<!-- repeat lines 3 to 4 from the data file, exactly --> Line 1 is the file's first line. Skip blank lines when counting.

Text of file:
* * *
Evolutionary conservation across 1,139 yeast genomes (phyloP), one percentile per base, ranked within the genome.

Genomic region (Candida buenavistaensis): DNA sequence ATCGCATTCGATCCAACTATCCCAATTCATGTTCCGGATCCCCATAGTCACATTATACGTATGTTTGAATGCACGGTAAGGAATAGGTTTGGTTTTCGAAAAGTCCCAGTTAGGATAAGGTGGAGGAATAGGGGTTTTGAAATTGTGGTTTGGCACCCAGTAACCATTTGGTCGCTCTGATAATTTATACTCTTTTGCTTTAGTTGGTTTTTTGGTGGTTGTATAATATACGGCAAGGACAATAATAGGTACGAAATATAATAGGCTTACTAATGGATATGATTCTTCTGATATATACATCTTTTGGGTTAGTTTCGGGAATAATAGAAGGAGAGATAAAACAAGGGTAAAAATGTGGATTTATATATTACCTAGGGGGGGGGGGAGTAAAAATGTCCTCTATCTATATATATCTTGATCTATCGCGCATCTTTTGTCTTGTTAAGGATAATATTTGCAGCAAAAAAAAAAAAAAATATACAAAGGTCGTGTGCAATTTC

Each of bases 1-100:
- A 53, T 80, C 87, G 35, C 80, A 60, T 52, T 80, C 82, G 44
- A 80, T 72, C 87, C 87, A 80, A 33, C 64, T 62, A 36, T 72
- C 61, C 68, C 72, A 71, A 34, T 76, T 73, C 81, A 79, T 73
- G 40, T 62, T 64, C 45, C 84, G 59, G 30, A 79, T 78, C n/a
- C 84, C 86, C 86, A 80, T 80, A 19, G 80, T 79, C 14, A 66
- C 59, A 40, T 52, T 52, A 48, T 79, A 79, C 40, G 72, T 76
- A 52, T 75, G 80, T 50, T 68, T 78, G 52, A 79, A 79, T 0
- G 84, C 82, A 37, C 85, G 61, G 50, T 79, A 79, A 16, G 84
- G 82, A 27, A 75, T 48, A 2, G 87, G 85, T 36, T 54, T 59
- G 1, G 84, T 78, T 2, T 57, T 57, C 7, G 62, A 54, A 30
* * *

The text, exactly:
Each of bases 1-100:
- A 53, T 80, C 87, G 35, C 80, A 60, T 52, T 80, C 82, G 44